Ugandans seek to rid capital of colonialist names | Africa | DW | 20.06.2020
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Ugandans seek to rid capital of colonialist names

Thousands of Ugandans have signed a petition calling for roads honoring British colonial figures to be renamed. The appeal comes amid the killing of George Floyd and the subsequent Black Lives Matter protests.

Uganda's capital, Kampala, especially the more affluent suburbs, bristle with streets and roads named after figures associated with Britain's colonization of the country.

Running through the center of the city and past Kampala's impressive Independence Monument is Speke Road, named after the British explorer and officer John Hanning Speke, the first European to identify the source of the Nile.

Then there's a slurry of streets named after colonial administrators, such as Henry Johnston, Henry Edward Colville and Frederick Lugard, plus those dedicated to the British royal family ranging from Anne and Charles to Queen Elizabeth II and her husband.

But in the wake of the police killing of George Floyd in Minneapolis and the subsequent protests around the Black Lives Matter movement, a group of Ugandans is renewing its push for the government to get rid of these names.

On June 9, the day Ugandans celebrate National Heroes Day, the group set up a petition calling for the decolonization of street names in Kampala and elsewhere in the country. Thousands have since signed it.

'Why should we have their names on our roads or monuments?'

"People feel passionate about the issue," said Apollo Makubuya, a corporate lawyer and author of a book about Uganda's independence struggle, who set up the petition.

Read more: Time for Africa to rid itself of racist colonial relics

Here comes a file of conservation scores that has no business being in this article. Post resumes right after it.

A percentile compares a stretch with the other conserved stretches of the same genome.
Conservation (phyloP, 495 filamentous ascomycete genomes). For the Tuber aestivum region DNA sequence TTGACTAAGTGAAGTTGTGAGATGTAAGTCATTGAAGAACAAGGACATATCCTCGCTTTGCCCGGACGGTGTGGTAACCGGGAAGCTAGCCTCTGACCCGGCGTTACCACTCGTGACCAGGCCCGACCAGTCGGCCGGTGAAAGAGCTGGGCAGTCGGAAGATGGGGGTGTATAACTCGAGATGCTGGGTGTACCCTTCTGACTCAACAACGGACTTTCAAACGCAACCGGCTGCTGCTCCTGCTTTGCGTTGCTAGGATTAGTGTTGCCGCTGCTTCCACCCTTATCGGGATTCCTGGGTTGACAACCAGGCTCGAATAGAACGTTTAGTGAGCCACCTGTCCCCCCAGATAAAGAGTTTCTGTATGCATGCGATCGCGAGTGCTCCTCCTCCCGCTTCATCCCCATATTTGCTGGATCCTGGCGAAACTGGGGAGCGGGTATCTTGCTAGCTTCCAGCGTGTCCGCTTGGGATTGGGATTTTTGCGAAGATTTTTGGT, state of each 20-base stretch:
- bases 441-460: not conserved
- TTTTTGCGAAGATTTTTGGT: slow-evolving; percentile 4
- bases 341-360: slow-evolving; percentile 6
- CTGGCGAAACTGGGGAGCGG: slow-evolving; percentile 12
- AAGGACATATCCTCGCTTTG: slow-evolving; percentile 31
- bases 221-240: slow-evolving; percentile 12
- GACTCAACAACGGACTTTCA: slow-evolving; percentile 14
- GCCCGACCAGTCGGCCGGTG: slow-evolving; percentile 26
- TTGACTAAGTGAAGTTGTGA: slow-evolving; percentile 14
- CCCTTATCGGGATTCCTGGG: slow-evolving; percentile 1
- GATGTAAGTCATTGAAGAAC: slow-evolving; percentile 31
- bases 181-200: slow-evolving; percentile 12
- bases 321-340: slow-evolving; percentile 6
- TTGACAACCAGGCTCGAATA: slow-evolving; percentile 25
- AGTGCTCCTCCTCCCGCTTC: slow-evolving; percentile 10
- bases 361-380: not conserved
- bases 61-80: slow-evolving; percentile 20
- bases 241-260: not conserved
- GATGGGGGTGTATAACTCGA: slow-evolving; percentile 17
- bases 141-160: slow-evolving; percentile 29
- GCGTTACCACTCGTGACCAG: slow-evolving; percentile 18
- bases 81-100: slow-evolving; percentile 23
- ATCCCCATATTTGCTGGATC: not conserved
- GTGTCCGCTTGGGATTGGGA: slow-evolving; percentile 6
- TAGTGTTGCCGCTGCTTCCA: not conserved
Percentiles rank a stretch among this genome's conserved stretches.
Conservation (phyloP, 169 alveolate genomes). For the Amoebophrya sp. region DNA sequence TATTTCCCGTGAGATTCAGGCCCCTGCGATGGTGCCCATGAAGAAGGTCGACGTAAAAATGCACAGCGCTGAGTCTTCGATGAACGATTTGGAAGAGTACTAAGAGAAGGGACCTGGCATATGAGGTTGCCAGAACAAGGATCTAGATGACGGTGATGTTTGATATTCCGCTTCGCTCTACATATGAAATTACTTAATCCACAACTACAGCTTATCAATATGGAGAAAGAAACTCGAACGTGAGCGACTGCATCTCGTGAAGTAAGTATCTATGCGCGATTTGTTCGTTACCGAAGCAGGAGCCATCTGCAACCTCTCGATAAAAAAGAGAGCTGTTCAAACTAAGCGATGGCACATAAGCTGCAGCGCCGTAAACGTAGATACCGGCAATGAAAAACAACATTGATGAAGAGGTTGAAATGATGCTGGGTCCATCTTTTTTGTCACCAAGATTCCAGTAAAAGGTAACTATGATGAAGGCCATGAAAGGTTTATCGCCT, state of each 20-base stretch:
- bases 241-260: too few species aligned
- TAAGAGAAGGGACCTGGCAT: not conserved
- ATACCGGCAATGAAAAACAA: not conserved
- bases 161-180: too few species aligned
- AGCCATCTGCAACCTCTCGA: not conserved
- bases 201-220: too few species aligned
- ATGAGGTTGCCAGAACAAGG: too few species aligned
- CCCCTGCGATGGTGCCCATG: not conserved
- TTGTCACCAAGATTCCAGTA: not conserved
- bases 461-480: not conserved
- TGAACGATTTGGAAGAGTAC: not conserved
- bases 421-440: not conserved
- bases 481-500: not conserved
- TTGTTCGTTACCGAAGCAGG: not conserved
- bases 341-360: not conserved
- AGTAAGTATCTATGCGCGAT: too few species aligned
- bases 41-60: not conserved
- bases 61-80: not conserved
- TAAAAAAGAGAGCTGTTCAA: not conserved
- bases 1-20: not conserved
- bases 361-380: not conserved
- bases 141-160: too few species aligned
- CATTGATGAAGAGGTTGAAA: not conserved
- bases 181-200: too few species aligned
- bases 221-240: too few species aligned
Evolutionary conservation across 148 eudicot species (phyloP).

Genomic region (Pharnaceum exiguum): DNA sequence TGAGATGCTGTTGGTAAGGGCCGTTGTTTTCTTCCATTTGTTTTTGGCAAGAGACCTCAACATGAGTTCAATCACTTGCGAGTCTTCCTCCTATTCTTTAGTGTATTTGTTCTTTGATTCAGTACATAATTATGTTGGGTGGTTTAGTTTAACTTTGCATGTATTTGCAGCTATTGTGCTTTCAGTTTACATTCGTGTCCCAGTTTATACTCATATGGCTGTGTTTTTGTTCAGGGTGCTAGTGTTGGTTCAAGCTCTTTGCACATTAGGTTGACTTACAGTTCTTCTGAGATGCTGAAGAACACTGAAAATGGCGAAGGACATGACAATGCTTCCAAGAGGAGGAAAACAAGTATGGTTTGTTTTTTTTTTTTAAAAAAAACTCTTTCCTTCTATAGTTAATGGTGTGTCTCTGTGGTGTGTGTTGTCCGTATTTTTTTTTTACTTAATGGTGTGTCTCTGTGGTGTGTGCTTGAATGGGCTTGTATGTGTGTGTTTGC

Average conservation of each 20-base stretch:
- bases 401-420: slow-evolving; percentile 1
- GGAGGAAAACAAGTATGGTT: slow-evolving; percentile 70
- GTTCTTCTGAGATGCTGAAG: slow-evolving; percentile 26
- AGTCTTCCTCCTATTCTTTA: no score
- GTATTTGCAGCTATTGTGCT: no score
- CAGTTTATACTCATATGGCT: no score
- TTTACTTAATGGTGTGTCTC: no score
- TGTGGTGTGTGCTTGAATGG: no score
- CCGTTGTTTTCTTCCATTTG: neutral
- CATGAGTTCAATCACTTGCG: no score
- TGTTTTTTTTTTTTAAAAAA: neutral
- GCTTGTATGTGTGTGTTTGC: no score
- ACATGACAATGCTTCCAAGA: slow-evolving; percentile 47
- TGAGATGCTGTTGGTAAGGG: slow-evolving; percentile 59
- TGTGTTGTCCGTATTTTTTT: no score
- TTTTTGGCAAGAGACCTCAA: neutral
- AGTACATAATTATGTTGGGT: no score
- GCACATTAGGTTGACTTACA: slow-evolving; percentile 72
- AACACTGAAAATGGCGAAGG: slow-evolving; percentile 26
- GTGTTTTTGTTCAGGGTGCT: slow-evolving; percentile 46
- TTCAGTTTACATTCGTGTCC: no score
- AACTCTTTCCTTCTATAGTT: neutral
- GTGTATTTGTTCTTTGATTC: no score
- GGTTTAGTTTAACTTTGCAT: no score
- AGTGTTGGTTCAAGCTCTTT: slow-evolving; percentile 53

He has been campaigning for the name changes for more than a year now, pointing out that many celebrate "soldiers" behind the "British military occupation" of Uganda, which gained independence in 1962 after more than six decades under British rule.

"Why should we have their names on our roads or monuments in their memory?" Makubuya asked in an interview with DW.

He adds that those who argue colonial names should be retained because they form part of Uganda's history often don't know exactly what the figures did.

"If you go deeper and ask people, including our leaders, what they remember about specific individuals, you will be surprised that most people do not know," he said.

But when they find out, "they are not happy about the things these people did."

Change will take time

Statues and monuments have been defaced or removed in Belgium, Britain and cities across the United States in recent weeks as protesters galvanized by Floyd's death challenge racial inequality across the countless aspects of everyday life.

"The death of George Floyd and events in the United States are symbolic of a bigger issue that affects the world. It's about ending a culture which glorifies colonial conquest, occupation, subjugation and control," Makubuya told the Reuters news agency in a separate interview.

Historian John Bosco Kalule, professor at Makerere University, is also behind the campaign to rid Kampala's streets of colonial names. Rather, he said, the roads should honor local heroes who "have played a big role" in Uganda and worked for the country's good.

Read more: What should be done with controversial monuments?

In 2017, the Kampala Capital City Authority developed guidelines on how to name and rename roads in Kampala to make sure all streets had names and make it easier to navigate around the city.

According to the Independent, a Ugandan news site, this has resulted in more roads being named after local elders.

Although the colonial-era names still stand, Kampala Mayor Erias Lukwago has said local authorities support removing them. He has warned, however, that this will take time.

"There is no reason why we should celebrate dictators and people who violated our rights, people who participated in the slave trade ... all those people who committed atrocities against Ugandans during that period, it's a matter we are taking seriously," he told DW.

"But we have to be more careful in taking a decision because it's not that easy to decide [whose name] should be on the road and who shouldn't be," he said.

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